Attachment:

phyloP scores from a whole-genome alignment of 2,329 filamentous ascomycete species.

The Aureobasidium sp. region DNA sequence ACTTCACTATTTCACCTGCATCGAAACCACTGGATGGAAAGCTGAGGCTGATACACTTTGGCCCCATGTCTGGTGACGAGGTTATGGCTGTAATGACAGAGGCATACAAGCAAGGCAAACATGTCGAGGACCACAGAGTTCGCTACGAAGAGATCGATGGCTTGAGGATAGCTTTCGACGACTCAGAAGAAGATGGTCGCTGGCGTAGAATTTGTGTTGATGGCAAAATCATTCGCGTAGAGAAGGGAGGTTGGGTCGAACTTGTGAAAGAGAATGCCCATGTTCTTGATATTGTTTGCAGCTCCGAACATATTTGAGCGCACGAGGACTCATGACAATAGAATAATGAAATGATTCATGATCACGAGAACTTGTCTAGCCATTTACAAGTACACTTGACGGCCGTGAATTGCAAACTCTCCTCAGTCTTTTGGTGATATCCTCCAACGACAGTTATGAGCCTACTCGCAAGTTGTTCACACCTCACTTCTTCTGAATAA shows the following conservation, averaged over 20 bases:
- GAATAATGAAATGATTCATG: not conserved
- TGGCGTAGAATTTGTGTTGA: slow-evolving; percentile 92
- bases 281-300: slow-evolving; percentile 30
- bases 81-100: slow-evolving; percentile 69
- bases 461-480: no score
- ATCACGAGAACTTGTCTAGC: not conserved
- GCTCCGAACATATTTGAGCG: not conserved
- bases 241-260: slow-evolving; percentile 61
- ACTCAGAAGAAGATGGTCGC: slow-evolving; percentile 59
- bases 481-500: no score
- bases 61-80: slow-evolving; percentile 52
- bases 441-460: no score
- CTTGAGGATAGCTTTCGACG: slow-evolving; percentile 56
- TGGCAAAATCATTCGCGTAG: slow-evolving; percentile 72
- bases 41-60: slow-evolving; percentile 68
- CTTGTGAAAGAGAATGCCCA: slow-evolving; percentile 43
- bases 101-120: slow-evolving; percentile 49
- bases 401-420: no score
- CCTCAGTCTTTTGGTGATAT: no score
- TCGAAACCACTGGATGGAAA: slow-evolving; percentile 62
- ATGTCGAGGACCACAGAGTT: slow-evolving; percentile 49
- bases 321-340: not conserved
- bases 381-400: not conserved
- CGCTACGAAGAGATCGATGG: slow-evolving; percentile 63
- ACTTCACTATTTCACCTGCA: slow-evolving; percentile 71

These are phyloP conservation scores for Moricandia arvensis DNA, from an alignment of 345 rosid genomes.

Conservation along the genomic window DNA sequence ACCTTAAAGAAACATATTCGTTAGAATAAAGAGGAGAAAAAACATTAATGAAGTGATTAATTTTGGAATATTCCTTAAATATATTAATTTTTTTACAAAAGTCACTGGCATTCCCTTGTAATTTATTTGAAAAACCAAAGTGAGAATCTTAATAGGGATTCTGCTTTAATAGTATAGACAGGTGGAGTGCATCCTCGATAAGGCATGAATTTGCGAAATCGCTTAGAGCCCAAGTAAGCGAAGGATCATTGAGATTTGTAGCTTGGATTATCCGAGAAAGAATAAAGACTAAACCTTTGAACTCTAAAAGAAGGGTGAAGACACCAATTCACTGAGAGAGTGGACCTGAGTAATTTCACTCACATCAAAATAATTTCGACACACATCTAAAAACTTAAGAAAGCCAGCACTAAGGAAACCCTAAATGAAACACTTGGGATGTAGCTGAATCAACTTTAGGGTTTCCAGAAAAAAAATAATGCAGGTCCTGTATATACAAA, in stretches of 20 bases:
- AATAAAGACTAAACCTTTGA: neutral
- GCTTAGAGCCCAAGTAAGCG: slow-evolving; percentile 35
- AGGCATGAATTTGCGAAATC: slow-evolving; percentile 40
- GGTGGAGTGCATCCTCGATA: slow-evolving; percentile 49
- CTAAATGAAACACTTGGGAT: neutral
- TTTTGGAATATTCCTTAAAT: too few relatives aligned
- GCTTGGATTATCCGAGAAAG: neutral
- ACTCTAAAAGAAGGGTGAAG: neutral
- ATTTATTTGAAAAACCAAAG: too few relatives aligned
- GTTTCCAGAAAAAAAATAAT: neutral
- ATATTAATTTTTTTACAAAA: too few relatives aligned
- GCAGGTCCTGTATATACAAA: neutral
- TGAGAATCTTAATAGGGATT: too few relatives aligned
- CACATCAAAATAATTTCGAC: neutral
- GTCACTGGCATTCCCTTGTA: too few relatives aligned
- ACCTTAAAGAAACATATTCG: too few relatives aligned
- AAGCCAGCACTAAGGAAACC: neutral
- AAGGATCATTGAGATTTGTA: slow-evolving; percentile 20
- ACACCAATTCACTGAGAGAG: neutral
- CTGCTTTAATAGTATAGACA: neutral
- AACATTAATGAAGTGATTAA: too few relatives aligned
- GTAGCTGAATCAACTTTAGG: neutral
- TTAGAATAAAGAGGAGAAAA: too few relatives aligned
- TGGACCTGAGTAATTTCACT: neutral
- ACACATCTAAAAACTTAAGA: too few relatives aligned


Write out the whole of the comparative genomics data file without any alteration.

phyloP scores from a whole-genome alignment of 2,329 filamentous ascomycete species.

The Aureobasidium sp. region DNA sequence ACTTCACTATTTCACCTGCATCGAAACCACTGGATGGAAAGCTGAGGCTGATACACTTTGGCCCCATGTCTGGTGACGAGGTTATGGCTGTAATGACAGAGGCATACAAGCAAGGCAAACATGTCGAGGACCACAGAGTTCGCTACGAAGAGATCGATGGCTTGAGGATAGCTTTCGACGACTCAGAAGAAGATGGTCGCTGGCGTAGAATTTGTGTTGATGGCAAAATCATTCGCGTAGAGAAGGGAGGTTGGGTCGAACTTGTGAAAGAGAATGCCCATGTTCTTGATATTGTTTGCAGCTCCGAACATATTTGAGCGCACGAGGACTCATGACAATAGAATAATGAAATGATTCATGATCACGAGAACTTGTCTAGCCATTTACAAGTACACTTGACGGCCGTGAATTGCAAACTCTCCTCAGTCTTTTGGTGATATCCTCCAACGACAGTTATGAGCCTACTCGCAAGTTGTTCACACCTCACTTCTTCTGAATAA shows the following conservation, averaged over 20 bases:
- GAATAATGAAATGATTCATG: not conserved
- TGGCGTAGAATTTGTGTTGA: slow-evolving; percentile 92
- bases 281-300: slow-evolving; percentile 30
- bases 81-100: slow-evolving; percentile 69
- bases 461-480: no score
- ATCACGAGAACTTGTCTAGC: not conserved
- GCTCCGAACATATTTGAGCG: not conserved
- bases 241-260: slow-evolving; percentile 61
- ACTCAGAAGAAGATGGTCGC: slow-evolving; percentile 59
- bases 481-500: no score
- bases 61-80: slow-evolving; percentile 52
- bases 441-460: no score
- CTTGAGGATAGCTTTCGACG: slow-evolving; percentile 56
- TGGCAAAATCATTCGCGTAG: slow-evolving; percentile 72
- bases 41-60: slow-evolving; percentile 68
- CTTGTGAAAGAGAATGCCCA: slow-evolving; percentile 43
- bases 101-120: slow-evolving; percentile 49
- bases 401-420: no score
- CCTCAGTCTTTTGGTGATAT: no score
- TCGAAACCACTGGATGGAAA: slow-evolving; percentile 62
- ATGTCGAGGACCACAGAGTT: slow-evolving; percentile 49
- bases 321-340: not conserved
- bases 381-400: not conserved
- CGCTACGAAGAGATCGATGG: slow-evolving; percentile 63
- ACTTCACTATTTCACCTGCA: slow-evolving; percentile 71

These are phyloP conservation scores for Moricandia arvensis DNA, from an alignment of 345 rosid genomes.

Conservation along the genomic window DNA sequence ACCTTAAAGAAACATATTCGTTAGAATAAAGAGGAGAAAAAACATTAATGAAGTGATTAATTTTGGAATATTCCTTAAATATATTAATTTTTTTACAAAAGTCACTGGCATTCCCTTGTAATTTATTTGAAAAACCAAAGTGAGAATCTTAATAGGGATTCTGCTTTAATAGTATAGACAGGTGGAGTGCATCCTCGATAAGGCATGAATTTGCGAAATCGCTTAGAGCCCAAGTAAGCGAAGGATCATTGAGATTTGTAGCTTGGATTATCCGAGAAAGAATAAAGACTAAACCTTTGAACTCTAAAAGAAGGGTGAAGACACCAATTCACTGAGAGAGTGGACCTGAGTAATTTCACTCACATCAAAATAATTTCGACACACATCTAAAAACTTAAGAAAGCCAGCACTAAGGAAACCCTAAATGAAACACTTGGGATGTAGCTGAATCAACTTTAGGGTTTCCAGAAAAAAAATAATGCAGGTCCTGTATATACAAA, in stretches of 20 bases:
- AATAAAGACTAAACCTTTGA: neutral
- GCTTAGAGCCCAAGTAAGCG: slow-evolving; percentile 35
- AGGCATGAATTTGCGAAATC: slow-evolving; percentile 40
- GGTGGAGTGCATCCTCGATA: slow-evolving; percentile 49
- CTAAATGAAACACTTGGGAT: neutral
- TTTTGGAATATTCCTTAAAT: too few relatives aligned
- GCTTGGATTATCCGAGAAAG: neutral
- ACTCTAAAAGAAGGGTGAAG: neutral
- ATTTATTTGAAAAACCAAAG: too few relatives aligned
- GTTTCCAGAAAAAAAATAAT: neutral
- ATATTAATTTTTTTACAAAA: too few relatives aligned
- GCAGGTCCTGTATATACAAA: neutral
- TGAGAATCTTAATAGGGATT: too few relatives aligned
- CACATCAAAATAATTTCGAC: neutral
- GTCACTGGCATTCCCTTGTA: too few relatives aligned
- ACCTTAAAGAAACATATTCG: too few relatives aligned
- AAGCCAGCACTAAGGAAACC: neutral
- AAGGATCATTGAGATTTGTA: slow-evolving; percentile 20
- ACACCAATTCACTGAGAGAG: neutral
- CTGCTTTAATAGTATAGACA: neutral
- AACATTAATGAAGTGATTAA: too few relatives aligned
- GTAGCTGAATCAACTTTAGG: neutral
- TTAGAATAAAGAGGAGAAAA: too few relatives aligned
- TGGACCTGAGTAATTTCACT: neutral
- ACACATCTAAAAACTTAAGA: too few relatives aligned